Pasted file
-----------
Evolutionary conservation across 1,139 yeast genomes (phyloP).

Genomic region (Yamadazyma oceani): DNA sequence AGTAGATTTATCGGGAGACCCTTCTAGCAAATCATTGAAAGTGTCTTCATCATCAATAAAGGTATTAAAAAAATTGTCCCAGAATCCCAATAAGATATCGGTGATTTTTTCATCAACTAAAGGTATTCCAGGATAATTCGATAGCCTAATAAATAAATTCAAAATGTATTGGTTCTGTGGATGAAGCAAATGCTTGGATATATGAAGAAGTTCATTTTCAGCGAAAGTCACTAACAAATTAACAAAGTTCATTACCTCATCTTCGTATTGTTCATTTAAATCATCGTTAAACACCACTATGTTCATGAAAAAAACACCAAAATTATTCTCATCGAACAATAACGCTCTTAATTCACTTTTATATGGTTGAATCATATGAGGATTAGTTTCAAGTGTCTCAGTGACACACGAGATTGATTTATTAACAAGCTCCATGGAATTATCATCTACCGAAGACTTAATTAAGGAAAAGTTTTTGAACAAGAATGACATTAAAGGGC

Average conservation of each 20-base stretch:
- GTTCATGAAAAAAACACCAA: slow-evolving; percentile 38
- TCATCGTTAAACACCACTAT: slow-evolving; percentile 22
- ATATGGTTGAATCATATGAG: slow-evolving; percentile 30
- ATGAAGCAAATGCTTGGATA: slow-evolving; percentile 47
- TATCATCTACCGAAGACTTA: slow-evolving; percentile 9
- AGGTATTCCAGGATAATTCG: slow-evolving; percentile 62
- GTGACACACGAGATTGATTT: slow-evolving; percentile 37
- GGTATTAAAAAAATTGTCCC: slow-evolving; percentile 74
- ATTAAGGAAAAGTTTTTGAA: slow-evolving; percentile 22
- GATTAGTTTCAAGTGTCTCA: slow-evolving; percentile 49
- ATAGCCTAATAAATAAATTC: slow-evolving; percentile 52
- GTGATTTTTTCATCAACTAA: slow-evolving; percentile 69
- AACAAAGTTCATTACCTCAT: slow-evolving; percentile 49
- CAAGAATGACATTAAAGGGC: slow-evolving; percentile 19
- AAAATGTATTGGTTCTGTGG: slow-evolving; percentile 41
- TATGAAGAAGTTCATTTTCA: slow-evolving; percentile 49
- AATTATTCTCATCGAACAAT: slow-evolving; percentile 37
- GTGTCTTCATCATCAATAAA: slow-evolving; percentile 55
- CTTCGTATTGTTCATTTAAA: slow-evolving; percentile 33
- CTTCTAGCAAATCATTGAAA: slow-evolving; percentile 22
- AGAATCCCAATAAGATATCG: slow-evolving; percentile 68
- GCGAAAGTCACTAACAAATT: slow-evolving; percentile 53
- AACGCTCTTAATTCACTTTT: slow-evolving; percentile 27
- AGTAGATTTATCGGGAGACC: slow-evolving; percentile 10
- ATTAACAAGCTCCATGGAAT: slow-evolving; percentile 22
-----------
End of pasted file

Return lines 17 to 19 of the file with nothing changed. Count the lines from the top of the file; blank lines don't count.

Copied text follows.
- CAAGAATGACATTAAAGGGC: slow-evolving; percentile 19
- AAAATGTATTGGTTCTGTGG: slow-evolving; percentile 41
- TATGAAGAAGTTCATTTTCA: slow-evolving; percentile 49